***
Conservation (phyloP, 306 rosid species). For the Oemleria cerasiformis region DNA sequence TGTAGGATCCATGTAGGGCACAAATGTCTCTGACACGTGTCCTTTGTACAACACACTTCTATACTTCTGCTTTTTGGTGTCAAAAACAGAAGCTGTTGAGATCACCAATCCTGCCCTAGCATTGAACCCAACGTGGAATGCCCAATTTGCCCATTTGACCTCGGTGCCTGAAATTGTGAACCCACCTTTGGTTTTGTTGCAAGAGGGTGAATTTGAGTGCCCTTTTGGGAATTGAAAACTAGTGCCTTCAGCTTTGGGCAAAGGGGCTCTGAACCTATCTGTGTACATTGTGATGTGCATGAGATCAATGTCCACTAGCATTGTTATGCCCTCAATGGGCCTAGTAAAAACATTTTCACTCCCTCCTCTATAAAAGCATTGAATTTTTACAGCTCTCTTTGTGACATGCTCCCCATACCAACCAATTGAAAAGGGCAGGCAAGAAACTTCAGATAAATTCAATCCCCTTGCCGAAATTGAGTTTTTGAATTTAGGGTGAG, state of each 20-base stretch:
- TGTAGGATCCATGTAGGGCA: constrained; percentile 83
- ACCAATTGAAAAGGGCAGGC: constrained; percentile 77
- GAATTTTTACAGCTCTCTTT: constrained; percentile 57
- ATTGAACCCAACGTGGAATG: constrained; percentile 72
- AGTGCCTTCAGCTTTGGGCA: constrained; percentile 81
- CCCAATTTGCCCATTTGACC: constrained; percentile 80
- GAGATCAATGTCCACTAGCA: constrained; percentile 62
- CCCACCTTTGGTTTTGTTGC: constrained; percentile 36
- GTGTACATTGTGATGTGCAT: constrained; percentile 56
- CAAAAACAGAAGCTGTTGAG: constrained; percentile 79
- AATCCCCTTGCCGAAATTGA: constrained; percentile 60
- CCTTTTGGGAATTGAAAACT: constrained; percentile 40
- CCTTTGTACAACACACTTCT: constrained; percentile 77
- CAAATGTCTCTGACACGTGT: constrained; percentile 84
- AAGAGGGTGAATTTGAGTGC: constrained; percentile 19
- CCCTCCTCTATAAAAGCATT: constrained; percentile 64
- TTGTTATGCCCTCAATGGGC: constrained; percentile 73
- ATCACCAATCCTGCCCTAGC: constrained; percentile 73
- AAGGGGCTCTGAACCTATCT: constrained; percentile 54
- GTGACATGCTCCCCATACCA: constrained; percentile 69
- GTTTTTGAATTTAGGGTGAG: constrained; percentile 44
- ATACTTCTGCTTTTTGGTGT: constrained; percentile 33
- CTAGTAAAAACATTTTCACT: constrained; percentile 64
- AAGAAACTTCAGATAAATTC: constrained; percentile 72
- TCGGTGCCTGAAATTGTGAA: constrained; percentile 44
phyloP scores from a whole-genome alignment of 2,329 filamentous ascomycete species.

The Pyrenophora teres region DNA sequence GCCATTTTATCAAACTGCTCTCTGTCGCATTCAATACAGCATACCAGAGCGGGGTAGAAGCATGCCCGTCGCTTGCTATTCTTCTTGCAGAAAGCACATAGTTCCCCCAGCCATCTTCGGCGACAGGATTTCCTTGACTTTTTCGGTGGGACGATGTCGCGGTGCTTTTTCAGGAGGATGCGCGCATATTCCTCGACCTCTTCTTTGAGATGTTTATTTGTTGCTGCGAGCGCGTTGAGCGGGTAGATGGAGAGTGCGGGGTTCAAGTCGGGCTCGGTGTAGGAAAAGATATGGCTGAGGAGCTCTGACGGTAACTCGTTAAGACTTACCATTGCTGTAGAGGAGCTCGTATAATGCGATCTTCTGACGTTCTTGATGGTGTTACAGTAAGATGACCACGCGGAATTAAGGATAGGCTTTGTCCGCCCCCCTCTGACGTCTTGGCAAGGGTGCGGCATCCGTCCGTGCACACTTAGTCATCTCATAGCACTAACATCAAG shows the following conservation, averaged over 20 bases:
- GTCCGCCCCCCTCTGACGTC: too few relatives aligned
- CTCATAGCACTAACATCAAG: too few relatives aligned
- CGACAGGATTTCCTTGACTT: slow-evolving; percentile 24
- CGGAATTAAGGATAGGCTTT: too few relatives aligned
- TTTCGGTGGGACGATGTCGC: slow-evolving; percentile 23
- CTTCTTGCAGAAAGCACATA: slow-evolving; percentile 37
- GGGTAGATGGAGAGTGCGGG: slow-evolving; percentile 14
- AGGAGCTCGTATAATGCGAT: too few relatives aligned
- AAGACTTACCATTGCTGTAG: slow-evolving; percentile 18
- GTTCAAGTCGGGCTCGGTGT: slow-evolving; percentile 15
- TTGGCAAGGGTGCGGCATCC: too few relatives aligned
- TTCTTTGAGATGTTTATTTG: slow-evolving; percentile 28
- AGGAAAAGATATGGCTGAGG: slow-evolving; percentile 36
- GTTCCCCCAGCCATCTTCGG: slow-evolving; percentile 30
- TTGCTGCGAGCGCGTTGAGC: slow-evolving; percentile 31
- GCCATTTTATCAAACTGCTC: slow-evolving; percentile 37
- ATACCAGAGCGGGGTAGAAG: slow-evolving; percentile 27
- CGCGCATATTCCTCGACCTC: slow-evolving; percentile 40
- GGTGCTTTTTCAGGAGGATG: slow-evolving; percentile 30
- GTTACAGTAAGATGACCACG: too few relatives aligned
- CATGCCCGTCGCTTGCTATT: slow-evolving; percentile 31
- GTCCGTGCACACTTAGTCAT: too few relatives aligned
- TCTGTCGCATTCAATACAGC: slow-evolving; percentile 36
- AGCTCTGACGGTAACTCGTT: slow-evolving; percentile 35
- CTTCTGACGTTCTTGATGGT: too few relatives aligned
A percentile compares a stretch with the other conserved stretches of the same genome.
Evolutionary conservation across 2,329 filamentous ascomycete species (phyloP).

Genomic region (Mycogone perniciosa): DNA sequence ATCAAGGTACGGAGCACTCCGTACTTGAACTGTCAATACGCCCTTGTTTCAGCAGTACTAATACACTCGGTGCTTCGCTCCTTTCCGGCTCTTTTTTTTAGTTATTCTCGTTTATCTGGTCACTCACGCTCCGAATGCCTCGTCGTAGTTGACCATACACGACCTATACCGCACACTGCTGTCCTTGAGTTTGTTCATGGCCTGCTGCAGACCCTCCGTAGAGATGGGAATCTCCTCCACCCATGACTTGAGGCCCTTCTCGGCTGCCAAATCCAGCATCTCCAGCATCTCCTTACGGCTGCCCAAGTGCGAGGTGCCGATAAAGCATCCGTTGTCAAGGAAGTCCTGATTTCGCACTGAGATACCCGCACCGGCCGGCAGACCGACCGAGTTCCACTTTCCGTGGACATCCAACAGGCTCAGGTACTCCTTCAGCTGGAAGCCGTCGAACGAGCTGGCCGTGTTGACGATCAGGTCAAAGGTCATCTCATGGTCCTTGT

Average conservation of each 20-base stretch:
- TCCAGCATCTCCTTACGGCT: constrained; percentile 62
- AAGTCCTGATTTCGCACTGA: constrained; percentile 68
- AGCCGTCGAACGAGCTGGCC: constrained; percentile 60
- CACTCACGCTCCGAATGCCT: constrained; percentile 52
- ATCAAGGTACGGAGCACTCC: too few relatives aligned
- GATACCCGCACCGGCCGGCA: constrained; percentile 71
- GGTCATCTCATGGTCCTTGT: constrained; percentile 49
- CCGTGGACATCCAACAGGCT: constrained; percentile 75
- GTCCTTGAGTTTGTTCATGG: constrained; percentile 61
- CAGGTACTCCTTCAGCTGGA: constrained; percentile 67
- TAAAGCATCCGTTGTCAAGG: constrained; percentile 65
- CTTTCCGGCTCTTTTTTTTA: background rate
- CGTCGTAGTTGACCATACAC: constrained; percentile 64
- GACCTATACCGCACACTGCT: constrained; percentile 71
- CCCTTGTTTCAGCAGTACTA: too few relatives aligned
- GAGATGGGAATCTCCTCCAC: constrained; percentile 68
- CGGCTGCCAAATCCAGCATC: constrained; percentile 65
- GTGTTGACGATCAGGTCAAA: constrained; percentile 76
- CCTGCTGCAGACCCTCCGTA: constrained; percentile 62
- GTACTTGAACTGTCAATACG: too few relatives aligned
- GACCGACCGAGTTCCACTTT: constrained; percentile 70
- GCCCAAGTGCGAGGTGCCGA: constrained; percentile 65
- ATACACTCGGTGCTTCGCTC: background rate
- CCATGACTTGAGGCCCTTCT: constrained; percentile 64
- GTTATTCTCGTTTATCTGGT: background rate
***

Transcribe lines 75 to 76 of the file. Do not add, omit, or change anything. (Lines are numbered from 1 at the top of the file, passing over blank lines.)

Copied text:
- GTGTTGACGATCAGGTCAAA: constrained; percentile 76
- CCTGCTGCAGACCCTCCGTA: constrained; percentile 62